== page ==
Thailand is currently on the lowest tier of the US Department of State’s evaluation of the annual Trafficking in Persons Report (TIP) due to the widely known fact that it has a major problem with hundreds of men and boys (many of whom are Rohingya) being exploited and trafficked to work on fishing boats every year. An in-depth report last year entitled, Slavery at Sea, by the Environmental Justice Foundation, among other reports, focused the world’s attention on this problem that has existed for many years.

Another reason for Thailand’s tier placement is that the TIP report only reports on governmental efforts to combat human trafficking. Although there is a robust community of innovative and highly effective NGOs in Thailand their successes, remarkable programs and services are not officially counted towards the country’s overall “significant efforts” to combat trafficking in persons (a major component of assessing progress) for purposes of the TIP Report. Thailand, much like many other countries in the world works hard to address human trafficking within its borders – and of course, it can always do more. The best way to learn about human trafficking in all its complexity is to learn directly from the leaders in the global anti-trafficking movement, and to gain first-hand experience in the field.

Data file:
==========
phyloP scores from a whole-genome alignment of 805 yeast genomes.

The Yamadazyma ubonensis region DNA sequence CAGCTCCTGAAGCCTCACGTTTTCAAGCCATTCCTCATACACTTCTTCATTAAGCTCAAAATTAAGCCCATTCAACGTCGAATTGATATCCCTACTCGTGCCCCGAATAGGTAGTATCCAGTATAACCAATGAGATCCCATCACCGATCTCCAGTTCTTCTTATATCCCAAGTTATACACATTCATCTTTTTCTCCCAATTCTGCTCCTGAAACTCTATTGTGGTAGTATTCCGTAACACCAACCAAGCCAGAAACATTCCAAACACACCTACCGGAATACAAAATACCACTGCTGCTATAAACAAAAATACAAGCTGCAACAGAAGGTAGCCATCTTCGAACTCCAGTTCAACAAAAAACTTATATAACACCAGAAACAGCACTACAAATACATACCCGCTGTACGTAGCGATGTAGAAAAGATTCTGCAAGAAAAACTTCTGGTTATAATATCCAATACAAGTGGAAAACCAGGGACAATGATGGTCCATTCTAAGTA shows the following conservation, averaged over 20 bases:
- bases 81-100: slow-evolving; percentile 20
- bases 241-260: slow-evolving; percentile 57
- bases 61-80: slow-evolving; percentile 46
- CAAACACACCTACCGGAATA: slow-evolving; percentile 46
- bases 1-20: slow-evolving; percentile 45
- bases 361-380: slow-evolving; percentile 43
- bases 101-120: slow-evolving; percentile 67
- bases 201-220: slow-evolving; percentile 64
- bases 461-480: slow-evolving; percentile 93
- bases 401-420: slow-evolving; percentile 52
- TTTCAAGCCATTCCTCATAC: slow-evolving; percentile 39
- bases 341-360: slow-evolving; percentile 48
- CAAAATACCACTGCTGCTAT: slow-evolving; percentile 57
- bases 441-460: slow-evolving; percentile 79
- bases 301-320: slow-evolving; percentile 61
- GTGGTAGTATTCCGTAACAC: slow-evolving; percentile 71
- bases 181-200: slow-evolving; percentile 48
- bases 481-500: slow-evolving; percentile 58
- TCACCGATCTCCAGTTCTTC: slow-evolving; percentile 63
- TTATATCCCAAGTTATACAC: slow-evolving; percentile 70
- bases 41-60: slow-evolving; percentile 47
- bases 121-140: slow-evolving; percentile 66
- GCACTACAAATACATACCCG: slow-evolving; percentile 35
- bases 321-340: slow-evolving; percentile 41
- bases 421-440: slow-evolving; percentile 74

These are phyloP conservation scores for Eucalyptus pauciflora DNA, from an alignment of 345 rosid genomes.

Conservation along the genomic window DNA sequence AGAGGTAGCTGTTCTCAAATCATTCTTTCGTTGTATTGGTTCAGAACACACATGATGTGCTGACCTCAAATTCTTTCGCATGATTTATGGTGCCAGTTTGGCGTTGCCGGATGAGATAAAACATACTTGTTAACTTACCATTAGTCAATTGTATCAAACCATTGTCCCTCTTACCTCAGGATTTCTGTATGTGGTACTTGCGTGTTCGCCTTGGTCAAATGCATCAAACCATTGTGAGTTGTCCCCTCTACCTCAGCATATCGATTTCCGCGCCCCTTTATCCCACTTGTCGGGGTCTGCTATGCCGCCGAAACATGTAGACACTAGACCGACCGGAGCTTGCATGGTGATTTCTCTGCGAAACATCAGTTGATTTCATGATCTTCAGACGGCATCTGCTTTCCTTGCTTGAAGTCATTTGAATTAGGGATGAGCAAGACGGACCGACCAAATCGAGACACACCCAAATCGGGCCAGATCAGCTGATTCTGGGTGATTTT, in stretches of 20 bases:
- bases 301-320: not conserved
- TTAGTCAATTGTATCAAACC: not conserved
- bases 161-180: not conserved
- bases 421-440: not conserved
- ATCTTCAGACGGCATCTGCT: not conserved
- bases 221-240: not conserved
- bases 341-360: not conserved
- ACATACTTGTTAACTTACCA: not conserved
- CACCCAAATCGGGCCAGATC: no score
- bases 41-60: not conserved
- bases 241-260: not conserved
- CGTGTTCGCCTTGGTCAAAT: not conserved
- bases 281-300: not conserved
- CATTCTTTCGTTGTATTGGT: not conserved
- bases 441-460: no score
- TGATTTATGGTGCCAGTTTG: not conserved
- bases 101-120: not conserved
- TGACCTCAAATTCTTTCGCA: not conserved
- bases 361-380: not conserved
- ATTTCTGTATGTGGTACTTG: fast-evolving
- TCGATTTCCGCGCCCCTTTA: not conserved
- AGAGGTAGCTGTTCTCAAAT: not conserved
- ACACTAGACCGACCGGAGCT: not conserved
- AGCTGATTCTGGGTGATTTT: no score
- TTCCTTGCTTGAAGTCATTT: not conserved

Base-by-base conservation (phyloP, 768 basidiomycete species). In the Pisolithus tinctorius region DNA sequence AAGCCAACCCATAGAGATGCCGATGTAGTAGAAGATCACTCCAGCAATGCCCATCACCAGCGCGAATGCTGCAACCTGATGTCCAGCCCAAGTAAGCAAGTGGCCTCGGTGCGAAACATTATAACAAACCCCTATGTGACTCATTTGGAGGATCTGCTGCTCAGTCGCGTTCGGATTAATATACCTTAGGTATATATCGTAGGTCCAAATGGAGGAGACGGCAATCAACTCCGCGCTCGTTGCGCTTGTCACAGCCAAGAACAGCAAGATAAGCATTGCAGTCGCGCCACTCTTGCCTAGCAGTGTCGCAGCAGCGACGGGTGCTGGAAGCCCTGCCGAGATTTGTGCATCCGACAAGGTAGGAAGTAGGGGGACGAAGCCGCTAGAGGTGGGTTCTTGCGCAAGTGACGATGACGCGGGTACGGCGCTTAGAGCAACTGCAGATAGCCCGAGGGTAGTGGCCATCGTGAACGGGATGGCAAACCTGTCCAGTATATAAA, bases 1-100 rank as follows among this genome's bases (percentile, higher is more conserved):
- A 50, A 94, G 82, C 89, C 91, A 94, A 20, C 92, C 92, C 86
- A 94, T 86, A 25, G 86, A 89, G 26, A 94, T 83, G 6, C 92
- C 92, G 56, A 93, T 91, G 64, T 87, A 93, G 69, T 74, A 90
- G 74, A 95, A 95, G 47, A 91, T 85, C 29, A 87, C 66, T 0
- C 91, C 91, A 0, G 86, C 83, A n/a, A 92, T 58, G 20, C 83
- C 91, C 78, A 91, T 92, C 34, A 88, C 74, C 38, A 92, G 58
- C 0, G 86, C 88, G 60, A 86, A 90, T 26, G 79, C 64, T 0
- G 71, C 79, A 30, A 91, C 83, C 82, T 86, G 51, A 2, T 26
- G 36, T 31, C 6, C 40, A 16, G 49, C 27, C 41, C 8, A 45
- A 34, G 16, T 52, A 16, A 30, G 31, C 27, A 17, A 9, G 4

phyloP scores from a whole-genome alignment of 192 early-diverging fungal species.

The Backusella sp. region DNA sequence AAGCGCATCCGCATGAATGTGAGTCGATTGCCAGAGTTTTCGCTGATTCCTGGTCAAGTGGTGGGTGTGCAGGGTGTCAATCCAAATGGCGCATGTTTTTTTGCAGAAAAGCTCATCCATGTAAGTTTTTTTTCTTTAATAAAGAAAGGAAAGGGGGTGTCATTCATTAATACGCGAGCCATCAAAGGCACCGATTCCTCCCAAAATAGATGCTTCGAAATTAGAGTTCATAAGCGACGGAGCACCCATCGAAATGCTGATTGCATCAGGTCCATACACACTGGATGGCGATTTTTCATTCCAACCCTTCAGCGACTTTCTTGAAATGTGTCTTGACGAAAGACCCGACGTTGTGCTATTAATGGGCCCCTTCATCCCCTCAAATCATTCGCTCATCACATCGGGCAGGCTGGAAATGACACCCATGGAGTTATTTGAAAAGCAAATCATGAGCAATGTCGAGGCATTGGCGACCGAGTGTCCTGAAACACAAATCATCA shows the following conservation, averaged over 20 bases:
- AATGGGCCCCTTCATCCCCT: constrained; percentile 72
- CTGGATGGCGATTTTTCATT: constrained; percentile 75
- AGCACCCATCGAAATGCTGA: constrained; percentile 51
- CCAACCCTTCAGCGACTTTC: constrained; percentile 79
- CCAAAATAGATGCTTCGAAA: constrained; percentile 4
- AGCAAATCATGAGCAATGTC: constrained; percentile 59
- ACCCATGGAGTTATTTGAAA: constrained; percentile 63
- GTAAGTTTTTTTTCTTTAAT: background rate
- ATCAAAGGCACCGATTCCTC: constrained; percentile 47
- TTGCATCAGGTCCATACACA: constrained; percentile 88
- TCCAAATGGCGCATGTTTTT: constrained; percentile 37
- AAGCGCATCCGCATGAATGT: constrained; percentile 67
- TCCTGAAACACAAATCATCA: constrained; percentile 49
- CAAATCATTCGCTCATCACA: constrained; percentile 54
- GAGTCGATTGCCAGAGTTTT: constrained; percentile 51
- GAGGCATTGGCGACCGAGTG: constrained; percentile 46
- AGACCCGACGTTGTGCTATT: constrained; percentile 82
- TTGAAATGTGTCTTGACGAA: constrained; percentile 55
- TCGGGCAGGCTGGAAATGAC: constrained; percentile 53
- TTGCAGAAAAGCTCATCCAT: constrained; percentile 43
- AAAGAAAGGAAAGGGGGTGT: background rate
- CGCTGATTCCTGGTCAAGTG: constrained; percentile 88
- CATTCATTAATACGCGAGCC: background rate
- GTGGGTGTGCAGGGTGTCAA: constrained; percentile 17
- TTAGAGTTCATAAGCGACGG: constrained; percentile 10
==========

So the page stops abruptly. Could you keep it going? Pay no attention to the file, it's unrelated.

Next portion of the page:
Since 1999, Prevent Human Trafficking has run an intensive, highly competitive summer program that offers participants concerned about human trafficking unique access to some of Thailand’s preeminent scholars, activists, organizers, survivors, and government officials working on the forefront of the global anti-trafficking movement. Opportunities such as these allow participants to have an insider’s view into the complex realities of anti-trafficking efforts and how they are balanced between governments and the NGO community.

Prevent Human Trafficking (PHT) is a Washington, D.C., based non-profit organization working to build a bridge between South East Asia and the United States to empower individuals, organizations and governments to tackle the root causes of human trafficking through direct support and technical assistance. PHT uses its expertise and networks to promote best practice and inspire sustainable solutions in the movement to prevent human trafficking.

Christina Arnold founded Prevent Human Trafficking (PHT) in 1999, as a vehicle to support a handful of innovative human rights organizations working in Thailand and the US after leaving the cult she was born and raised in until the age of 21. Her expertise has contributed to policy and legislative change, such as the passage of the original Trafficking Victims Protection Act (TVPA) of 2000. In addition to her year round work directing PHT, she personally runs PHTs annual summer anti-trafficking study program in Thailand to directly share her experiences working in the field for 16 years.